The landscape of this national park is characterized by soda-colored gray dust. Acacia forests, swamps and open savannah alternate and provide a home to many big-game species. There are wildebeests, zebras, Grant and Thomson gazelles, impalas, giraffe gazelles, ibexes and some black rhinos. Predators include lions, cheetahs, hyenas, African wild dogs and two species of jackals. At the center of the Amboseli National Park are palm tree thickets. Around the numerous swamps, which are fed by Kilimanjaro and represent despite the seasons and from year to year changing extent very abundant water resources grow, grows grasses, papyrus, rushes, salt-contracting bushes and Gelbrindenakazien. The large, alkaline Amboseli Lake (Lake Amboseli), which gave the National Park its name, covers about one third of the park area, but is only seasonally filled with water. Between the swamps in the southern part of the park and the Amboseli lake is a channel-like connection.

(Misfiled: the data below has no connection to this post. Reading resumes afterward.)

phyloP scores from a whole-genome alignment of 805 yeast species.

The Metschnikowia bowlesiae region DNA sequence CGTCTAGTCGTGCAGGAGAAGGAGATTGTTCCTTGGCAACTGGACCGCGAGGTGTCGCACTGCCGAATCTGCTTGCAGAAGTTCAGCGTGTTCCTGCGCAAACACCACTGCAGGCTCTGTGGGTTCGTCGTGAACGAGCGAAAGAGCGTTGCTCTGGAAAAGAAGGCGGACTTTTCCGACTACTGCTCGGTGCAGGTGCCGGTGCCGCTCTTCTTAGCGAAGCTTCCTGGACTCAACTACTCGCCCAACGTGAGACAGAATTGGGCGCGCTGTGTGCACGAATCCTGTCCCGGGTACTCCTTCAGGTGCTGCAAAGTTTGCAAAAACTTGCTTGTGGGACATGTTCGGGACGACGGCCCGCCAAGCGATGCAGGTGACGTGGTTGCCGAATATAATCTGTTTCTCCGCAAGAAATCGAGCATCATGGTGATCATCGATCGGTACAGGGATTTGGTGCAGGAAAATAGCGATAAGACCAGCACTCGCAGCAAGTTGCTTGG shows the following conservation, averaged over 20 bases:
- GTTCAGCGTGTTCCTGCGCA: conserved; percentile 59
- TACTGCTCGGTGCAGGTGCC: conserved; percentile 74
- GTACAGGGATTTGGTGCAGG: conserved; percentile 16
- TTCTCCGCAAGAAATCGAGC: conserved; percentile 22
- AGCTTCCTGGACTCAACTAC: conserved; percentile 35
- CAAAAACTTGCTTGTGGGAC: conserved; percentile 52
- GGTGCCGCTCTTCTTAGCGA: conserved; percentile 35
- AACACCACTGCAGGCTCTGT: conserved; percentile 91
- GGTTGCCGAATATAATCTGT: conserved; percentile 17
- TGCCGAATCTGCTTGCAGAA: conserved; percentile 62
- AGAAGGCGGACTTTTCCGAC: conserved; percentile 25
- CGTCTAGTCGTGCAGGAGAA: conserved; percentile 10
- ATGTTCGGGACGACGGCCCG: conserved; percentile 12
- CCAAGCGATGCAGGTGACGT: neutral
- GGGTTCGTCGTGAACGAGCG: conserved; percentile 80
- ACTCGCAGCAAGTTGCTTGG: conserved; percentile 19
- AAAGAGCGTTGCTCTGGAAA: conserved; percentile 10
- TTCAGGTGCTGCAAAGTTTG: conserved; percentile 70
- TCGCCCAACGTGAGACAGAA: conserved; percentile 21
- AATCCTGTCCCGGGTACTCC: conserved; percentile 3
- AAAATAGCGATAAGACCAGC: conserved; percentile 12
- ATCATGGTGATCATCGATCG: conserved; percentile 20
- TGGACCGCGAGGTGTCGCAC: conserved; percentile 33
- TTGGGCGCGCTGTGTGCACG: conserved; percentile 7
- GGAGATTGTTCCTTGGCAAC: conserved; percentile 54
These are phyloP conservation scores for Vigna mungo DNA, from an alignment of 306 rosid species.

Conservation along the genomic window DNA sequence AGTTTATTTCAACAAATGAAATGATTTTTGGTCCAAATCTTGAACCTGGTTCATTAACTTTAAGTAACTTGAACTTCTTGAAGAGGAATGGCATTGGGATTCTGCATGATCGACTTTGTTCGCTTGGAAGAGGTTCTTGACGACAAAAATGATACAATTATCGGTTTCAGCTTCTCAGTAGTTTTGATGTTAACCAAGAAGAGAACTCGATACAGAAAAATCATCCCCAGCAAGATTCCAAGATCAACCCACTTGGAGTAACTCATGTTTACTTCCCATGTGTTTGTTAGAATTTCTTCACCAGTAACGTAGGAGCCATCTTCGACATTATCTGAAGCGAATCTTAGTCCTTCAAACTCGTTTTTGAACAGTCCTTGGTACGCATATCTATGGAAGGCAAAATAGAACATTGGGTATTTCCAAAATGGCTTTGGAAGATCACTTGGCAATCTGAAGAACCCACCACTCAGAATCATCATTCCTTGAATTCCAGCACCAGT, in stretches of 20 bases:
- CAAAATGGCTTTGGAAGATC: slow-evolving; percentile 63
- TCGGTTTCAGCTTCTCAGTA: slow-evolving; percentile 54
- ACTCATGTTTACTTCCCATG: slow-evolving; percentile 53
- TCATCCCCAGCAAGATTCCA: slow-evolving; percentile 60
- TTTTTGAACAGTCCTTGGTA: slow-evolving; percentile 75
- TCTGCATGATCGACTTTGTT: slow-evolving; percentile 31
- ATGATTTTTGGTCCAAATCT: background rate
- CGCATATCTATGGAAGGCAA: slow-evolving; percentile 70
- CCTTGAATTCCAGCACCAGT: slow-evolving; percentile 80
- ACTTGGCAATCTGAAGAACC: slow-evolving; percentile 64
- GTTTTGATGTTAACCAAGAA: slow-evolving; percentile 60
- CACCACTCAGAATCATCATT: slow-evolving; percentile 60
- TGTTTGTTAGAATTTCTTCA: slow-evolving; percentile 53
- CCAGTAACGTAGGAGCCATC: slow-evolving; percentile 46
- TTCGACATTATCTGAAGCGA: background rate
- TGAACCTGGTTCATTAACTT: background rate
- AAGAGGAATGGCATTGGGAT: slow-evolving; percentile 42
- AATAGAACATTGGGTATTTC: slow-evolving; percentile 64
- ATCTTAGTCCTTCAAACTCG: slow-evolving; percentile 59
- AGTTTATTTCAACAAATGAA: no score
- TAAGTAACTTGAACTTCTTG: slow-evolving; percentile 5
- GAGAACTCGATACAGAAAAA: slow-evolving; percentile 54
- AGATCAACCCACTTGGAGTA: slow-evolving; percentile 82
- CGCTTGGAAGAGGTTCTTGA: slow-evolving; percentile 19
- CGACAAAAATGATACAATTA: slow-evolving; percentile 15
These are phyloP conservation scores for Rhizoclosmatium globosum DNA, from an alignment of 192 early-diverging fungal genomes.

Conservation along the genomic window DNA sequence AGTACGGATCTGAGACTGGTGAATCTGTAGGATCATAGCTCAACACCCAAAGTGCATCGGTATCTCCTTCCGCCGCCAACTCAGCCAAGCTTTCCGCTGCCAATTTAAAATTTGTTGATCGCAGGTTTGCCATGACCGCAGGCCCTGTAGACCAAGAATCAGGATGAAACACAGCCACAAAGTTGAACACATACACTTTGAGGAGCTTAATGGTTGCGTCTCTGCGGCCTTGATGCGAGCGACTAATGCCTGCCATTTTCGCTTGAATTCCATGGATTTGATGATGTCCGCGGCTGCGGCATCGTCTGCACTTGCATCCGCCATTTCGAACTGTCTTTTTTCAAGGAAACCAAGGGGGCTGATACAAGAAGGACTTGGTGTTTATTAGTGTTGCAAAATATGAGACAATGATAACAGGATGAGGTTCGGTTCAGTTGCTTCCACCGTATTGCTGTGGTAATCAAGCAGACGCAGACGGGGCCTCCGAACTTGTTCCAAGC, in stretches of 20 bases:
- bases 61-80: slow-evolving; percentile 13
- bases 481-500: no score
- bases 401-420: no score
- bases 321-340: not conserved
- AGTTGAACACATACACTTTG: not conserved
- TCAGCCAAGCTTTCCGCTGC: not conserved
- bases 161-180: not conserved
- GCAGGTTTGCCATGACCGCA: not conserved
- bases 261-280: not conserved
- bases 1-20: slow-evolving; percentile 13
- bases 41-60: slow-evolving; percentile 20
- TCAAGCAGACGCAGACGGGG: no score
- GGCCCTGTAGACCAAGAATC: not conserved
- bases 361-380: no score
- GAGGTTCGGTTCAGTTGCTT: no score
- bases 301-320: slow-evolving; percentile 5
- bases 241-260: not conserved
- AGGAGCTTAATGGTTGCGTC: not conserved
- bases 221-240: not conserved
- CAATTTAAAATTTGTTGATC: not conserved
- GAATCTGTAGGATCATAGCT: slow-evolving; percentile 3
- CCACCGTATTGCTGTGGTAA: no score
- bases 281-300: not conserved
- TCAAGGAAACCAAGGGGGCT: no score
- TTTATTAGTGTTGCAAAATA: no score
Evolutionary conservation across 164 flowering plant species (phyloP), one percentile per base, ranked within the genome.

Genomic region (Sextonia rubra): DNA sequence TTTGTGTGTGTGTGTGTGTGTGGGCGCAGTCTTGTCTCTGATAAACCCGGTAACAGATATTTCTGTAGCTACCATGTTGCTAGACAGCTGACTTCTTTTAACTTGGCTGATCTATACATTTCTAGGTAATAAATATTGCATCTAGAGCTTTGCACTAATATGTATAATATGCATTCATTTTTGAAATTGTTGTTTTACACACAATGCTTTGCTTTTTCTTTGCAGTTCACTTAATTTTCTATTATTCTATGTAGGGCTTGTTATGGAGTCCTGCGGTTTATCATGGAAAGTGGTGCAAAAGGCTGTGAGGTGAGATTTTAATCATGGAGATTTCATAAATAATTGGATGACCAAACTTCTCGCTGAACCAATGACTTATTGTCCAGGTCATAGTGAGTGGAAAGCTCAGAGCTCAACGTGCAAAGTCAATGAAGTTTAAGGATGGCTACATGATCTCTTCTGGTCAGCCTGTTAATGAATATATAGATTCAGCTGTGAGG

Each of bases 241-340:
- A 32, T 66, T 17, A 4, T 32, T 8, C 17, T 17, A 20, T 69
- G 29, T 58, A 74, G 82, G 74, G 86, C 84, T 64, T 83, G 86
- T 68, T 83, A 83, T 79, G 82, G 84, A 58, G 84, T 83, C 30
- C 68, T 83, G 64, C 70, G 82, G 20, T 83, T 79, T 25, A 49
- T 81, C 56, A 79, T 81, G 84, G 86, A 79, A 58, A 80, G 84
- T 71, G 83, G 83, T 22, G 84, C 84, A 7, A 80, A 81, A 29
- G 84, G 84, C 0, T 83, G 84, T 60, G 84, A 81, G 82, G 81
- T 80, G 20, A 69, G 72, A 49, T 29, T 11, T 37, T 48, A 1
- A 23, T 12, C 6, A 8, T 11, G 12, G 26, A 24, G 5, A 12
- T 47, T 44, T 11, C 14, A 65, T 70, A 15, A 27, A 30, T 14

The unique natural spectacle of the approximately two million flamingos made it necessary to protect the animals at an early age. In a first step, the colonial government declared in 1961 the southern two-thirds of today's park to a bird sanctuary. In 1967, under the new black African government, the park became the first bird sanctuary in Africa. In 1969, the park was extended to the whole lake and the surrounding area and has since grown to 188 km². 450 species of birds, including 90 waterfowl, have been recorded. More than 50 mammal species (antelopes, waterbuck, monkeys, buffalo, giraffes) and snakes are registered here, and you can even see lions. The park has no elephants, it is too small for that. On the eastern shore of the lake grows the largest pure tree euphorbia (Euphorbia candelabrum) in Africa. The baboon cliffs on the southwestern edge offer the visitor a magnificent view of the whole lake and the scenery of the Flamingo colonies. These baboon cliffs are among the few places where you can and can safely leave the car. Usually, as the name implies, baboons, English baboons, live here. When you approach the lake, you smell and hear the birds with their loud rattling sound. Very well you can see in the breeding season and the Flamingonester with the eggs or chicks.